When Washington DC took a step back from open data & transparency
When the amazing Emer Coleman first approached me a year and a half to get feedback on the plans for the London datastore, I told her that the gold standard for such datastores was that run by the District of Columbia, in the US. It wasn’t just the breadth of the data; it was that DC seemed to have integrated the principles of open data right into its very DNA.
And we had this commitment in mind that when we were thinking which were the US jurisdictions we’d scrape first for OpenCorporates, whose simple (but huge) goal is to build an open global database of every registered company in the world.
While there were no doubt many things that the DC company registry could be criticised for (perhaps it was difficult for the IT department to manage, or problematic for the company registry staff), for the visitors who wanted to get the information it worked pretty well.
What do I mean by worked well? Despite or perhaps because it was quite basic, it meant you could use any browser (or screenreader, for those with accessibility issues) to search for a company and to get the information about it.
It also had a simple, plain structure, with permanent URLs for each company, meaning search engines could easily find the data, so that if you search for a company name on Google there’s a pretty good chance you’ll get a link to the right page. This also means other websites can ‘deep-link’ to the specific company, and that links could be shared by people, in social networking, emails, whatever.
Finally, it meant that it was easy to get the information out of the register, by browsing or by scraping (we even used the scraper we wrote on ScraperWiki as an example of how to scrape a straightforward company register as part of our innovative bounty program).
It was, for the most part, what a public register should be, with the exception of providing a daily dump of the data under an open licence.
So it was a surprise a couple of weeks ago to find that they had redone the website, and taken a massive step back, essentially closing the site down to half the users of the web, and to those search engines and scrapers that wanted to get the information in order to make it more widely available.
In short it went from being pretty much open, to downright closed. How did they do this? First they introduced a registration system. Now, admittedly, it’s a pretty simple registration process, and doesn’t require you to submit any personal details. I registered as ‘Bob’ with a password of ‘password’ just fine. But as well as adding friction to the user experience, it also puts everything behind the signup out of the reach of search engines. Really dumb. Here’s the Google search you get now (a few weeks ago there were hundreds of thousands of results):
The other key point about adding a registration system is that the sole reason is to be able to restrict access to certain users. Let me repeat that, because it goes to the heart of the issue about openness and transparency, and why this is a step back from both by the District of Columbia: it allows them to say who can and can’t see the information.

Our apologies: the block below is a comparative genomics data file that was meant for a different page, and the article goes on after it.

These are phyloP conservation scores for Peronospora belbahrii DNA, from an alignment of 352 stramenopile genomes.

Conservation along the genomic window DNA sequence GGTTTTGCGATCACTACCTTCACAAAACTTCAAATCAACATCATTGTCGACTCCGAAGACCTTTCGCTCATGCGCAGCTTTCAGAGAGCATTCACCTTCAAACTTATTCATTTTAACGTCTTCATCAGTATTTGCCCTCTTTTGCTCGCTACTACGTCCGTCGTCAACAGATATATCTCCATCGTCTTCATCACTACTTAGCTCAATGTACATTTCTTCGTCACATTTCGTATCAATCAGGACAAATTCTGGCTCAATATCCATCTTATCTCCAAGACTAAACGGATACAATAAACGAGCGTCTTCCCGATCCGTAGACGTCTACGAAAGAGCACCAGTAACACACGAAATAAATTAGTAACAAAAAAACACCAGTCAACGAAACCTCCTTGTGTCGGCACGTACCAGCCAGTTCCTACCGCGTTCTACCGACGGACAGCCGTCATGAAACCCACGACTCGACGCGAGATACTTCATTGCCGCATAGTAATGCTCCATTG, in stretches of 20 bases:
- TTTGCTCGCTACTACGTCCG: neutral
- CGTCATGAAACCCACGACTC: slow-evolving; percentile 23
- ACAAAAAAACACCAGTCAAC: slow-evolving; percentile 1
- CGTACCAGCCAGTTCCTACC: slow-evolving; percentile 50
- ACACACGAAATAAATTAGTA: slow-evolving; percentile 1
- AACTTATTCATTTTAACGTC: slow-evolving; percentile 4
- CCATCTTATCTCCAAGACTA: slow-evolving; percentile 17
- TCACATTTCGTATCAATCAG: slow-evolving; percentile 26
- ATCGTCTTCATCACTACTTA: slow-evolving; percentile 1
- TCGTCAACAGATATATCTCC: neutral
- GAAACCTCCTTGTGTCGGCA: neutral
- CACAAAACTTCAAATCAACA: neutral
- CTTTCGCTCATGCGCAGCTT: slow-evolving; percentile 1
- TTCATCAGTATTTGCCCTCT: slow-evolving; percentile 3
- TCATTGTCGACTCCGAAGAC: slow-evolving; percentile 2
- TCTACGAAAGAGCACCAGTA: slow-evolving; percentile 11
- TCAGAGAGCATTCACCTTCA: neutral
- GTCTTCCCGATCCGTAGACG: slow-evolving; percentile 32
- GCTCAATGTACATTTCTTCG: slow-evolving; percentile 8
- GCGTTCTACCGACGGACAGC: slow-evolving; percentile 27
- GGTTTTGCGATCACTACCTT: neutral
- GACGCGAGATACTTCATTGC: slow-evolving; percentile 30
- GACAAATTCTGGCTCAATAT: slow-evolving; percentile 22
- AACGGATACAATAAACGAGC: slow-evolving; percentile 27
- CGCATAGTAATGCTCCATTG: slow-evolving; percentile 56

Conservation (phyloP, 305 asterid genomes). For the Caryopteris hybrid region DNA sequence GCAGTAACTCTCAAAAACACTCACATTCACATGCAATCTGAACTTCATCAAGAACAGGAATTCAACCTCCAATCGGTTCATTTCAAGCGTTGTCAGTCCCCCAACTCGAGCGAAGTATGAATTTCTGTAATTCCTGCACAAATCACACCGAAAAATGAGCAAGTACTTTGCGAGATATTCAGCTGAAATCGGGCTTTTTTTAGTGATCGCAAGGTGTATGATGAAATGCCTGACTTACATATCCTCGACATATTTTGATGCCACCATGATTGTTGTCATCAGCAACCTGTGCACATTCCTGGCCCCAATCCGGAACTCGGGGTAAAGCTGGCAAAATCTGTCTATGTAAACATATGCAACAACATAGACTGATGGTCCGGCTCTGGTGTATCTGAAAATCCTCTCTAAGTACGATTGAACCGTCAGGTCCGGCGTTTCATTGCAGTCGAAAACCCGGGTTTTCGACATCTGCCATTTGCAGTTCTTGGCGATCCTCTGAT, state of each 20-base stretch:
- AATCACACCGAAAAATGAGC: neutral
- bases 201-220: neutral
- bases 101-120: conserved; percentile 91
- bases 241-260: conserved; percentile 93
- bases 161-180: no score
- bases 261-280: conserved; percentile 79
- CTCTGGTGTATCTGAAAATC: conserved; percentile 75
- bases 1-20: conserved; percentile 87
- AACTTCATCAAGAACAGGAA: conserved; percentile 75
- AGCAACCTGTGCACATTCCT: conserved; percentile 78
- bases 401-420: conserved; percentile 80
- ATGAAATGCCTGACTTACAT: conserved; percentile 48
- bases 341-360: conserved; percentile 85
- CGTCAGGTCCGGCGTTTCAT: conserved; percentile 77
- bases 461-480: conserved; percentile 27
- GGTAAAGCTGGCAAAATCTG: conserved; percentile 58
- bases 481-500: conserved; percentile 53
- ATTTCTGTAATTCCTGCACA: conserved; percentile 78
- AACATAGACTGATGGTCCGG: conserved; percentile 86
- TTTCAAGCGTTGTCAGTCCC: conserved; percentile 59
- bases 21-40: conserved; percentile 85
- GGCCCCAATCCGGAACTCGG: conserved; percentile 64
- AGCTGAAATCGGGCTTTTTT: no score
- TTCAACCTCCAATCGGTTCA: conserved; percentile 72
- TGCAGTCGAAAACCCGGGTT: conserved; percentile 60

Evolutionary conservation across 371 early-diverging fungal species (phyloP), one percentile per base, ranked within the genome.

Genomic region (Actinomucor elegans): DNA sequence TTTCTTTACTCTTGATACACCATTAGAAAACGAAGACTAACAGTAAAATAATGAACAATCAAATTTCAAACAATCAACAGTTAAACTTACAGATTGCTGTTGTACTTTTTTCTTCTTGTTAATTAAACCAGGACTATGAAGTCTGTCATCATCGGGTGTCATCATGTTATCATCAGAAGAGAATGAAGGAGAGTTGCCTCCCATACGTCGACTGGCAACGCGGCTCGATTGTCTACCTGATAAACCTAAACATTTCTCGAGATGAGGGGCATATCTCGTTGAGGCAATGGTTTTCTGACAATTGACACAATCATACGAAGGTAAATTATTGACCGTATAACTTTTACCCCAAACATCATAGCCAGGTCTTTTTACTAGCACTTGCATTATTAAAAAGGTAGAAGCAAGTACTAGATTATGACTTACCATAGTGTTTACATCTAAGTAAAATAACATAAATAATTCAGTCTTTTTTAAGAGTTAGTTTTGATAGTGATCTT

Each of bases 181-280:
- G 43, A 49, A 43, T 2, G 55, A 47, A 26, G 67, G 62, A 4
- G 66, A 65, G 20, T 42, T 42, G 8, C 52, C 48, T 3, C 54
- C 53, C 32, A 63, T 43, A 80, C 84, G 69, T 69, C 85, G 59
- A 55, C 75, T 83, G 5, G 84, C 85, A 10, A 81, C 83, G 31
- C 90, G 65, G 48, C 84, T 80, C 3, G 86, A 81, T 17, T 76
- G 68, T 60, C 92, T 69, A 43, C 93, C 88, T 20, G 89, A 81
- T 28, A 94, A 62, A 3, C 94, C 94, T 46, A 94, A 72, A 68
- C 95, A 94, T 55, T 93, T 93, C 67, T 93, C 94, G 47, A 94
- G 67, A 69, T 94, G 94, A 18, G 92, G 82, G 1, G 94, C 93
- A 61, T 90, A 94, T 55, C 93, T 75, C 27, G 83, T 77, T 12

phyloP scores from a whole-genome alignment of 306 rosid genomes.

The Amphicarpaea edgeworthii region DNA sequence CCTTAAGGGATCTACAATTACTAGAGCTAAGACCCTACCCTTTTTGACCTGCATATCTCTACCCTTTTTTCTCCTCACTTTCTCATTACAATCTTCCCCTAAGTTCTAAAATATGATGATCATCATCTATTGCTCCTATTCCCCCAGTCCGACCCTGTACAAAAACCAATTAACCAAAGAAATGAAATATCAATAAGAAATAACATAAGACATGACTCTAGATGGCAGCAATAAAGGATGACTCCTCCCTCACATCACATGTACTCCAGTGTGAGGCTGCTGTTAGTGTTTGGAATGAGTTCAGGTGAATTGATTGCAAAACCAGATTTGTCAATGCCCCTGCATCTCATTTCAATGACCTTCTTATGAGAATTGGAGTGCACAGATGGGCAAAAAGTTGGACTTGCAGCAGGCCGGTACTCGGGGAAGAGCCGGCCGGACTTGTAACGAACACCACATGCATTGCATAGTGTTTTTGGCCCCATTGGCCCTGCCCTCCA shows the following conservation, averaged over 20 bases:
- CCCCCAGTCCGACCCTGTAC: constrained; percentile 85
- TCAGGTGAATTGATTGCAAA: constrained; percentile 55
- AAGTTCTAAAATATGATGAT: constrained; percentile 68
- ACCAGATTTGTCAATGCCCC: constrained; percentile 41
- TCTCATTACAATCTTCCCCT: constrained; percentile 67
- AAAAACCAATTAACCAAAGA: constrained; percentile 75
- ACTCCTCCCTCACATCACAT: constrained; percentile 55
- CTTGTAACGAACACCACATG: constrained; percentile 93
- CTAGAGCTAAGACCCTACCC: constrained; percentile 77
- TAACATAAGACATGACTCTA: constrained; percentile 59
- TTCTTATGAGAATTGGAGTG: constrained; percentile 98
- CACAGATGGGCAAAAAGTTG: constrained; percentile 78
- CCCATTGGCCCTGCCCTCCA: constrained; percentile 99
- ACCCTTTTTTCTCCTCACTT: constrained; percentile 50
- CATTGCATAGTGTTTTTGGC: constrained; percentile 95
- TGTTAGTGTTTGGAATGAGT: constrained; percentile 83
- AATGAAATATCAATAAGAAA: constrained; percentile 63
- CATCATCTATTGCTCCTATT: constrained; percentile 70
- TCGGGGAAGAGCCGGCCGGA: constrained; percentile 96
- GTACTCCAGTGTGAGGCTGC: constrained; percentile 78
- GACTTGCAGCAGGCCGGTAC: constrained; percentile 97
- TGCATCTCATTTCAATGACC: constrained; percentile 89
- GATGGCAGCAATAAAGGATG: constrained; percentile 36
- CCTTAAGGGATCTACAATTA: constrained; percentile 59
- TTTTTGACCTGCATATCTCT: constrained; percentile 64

If open data and transparency is about anything, it’s about giving equal access to information no matter who you are.
The second thing they did was build a site that doesn’t work for those who don’t use Internet Explorer 7 and above, including those who used screenreaders. That’s right. In the year 2011, when even Microsoft are embracing web standards, they decided to ditch them, and with them nearly half the web’s users, and all those who used screenreaders (Is this even allowed? Not covered by Americans With Disabilities Act?).
In the past couple of weeks, I’ve been in an email dialogue with the people in the District of Columbia behind the site, to try to get to the bottom of this, and the bottom seems to be, that the accessibility of the site, the ability for search engines to index it, and for people to reuse the data isn’t a priority.
In particular it isn’t a priority compared with satisfying the needs of their ‘customers’, meaning those companies that file their information (and perhaps more subtly those companies whose business models depend on the data being closed). Apparently some of the companies had complained that they were being listed, contacted and or solicited without their approval.
That’s right, the companies on the public register were complaining that their details were public. Presumably they’d really rather nobody had this information. We’re talking about companies here, remember, who are supposed to thrive or fail in the brutal world of the free market, not vulnerable individuals.
It’s worth mentioning here that this tendency to think that the stakeholders (hate that word) are those you deal with day-to-day is a pervasive problem in government in all countries, and is one of the reasons why they are failing to benefit from open data the way they should and failing too to retool and restructure for the modern world.
Sure, we can work around these restrictions and probably figure out a way to scrape the data, but it’s a sad day to see one of the pioneers of openness and transparency take such a regressive step. What’s next? Will the DC datastore take down its list of business licence holders, or maybe the DC purchase order data, all of which could be used for making unsoliticited requests to these oversensitive and easily upset businesses?
p.s. Apparently this change was in response to an audit report, which I’ve asked for a copy of but which hasn’t yet been sent to me. Any sleuthing or FOI requests gratefully received.
p.p.s. I also understand there’s also new DC legislation that’s been recently been passed that require further changes to the website, although again the details weren’t given to me, and I haven’t had time to search the DC website for them